The limits of digital computation are as profound as the human eye is powerful. This work is the result of a hybrid approach to computational drawing that positions the human in two key roles: first, that of programmer; second, that of drawing agent. First, a human author produces underlay content that is spatial, but ambiguous, especially in terms of depth “into” the paper. That same human author then writes algorithms designed to guide other humans as they complete the drawings. With an emphasis on drawing “by eye” rather than “by hand,” the algorithmic instructions are not deterministic, but rather leave open many decisions to the whims, motivations, and interests of the human drawing agents. The human agents partnering with Lostritto on this experiment are named Feiyi Bie and Madison Russ. Their signatures accompany Lostritto's on the drawing below their log entries, which reflect their eminently human responses to the algorithms and their observations of their own drawings as they played out.
The first sub-series in this collection is titled, "Connect the Dots Without Numbers" and directs the human agents to connect all dots with straight line segments with the goal of creating long chains of lines. Human agents use a pen. As a result, erasure is not possible.
The underlay dots were created by placing a digital perspective camera inside a 3-D model of a cube, which was wrapped in points. Some of the drawings in this sub-series completely reveal the depth and space of that interior cube, while others, such as this drawing, introduce conflicting impressions of space and flatness.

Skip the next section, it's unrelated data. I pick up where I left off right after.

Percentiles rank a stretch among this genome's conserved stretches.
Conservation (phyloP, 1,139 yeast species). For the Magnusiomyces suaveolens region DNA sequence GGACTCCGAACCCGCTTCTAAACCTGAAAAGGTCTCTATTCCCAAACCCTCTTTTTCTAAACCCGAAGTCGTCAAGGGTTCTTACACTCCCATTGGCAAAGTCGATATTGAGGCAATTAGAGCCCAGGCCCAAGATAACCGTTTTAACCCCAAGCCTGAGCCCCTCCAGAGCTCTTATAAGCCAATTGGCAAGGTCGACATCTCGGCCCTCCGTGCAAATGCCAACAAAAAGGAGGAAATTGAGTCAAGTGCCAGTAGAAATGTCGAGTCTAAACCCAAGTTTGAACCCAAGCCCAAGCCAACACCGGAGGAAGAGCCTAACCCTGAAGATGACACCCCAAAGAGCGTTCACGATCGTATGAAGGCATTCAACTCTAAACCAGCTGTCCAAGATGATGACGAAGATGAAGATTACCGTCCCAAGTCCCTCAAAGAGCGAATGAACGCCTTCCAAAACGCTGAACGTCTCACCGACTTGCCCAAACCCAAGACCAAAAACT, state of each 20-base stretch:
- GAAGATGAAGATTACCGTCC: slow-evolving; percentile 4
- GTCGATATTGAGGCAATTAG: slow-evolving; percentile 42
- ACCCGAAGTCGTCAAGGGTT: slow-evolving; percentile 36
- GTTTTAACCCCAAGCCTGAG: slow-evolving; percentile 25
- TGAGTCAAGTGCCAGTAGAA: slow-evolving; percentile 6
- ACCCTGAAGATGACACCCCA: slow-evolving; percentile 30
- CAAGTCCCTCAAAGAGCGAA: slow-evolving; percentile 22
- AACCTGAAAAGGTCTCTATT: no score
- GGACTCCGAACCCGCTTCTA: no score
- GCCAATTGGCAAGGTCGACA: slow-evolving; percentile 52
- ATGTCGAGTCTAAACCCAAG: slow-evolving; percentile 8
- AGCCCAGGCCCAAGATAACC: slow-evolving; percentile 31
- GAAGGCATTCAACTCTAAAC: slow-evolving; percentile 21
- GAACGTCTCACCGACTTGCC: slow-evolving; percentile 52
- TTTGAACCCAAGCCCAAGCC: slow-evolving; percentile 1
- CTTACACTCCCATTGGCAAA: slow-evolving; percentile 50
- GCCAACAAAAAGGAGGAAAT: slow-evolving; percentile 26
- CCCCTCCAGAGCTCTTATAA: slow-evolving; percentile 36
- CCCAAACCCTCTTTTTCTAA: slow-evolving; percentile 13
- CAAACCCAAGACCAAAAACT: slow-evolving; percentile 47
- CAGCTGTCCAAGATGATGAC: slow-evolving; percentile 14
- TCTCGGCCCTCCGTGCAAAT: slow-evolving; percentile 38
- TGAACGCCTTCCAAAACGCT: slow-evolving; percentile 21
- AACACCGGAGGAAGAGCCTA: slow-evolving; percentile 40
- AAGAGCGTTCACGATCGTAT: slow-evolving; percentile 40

All the "Connect the Dots Without Numbers" use the exact same composition of dots and require adherence to the same overall goal–connecting all dots with relatively "long" and straight lines–though the results are different in their nature and the forms and spaces they might represent.
In parallel to the work of the human agents, a computer program was written to perform the same task. Like the human agents, the computer program works with the same goals and does not explore or compare multiple possible lines–with the help of a vintage pen plotter, it "dives in" to the drawing without editing any previous lines.
The second series gives the human agents seven layers of grids of wireframe cubes and asks them to deal with occlusions as though some layers of cubes were in front of others and solid.
This final sub-series takes inspiration from Paul Brown's mysterious (the algorithms remain unpublished) and canonical work of computer art, the title of which gives this project its name, "Untitled, Computer Assisted Drawing
," which is part of the collection of the Victoria and Albert Museum in London and is, as of this writing, on exhibit. Though diverging from Brown's work significantly, this sub-series likewise uses arc segments of varying and geometrically related scales that occlude each other as though they were solid masses. It is unknown to what extent Brown's own hands and eyes were responsible for his drawing.
This is another experimental contrast in which a computer program works within similar limits and with similar goals as those imposed on the human agents. A vintage pen plotter is used to create this drawing.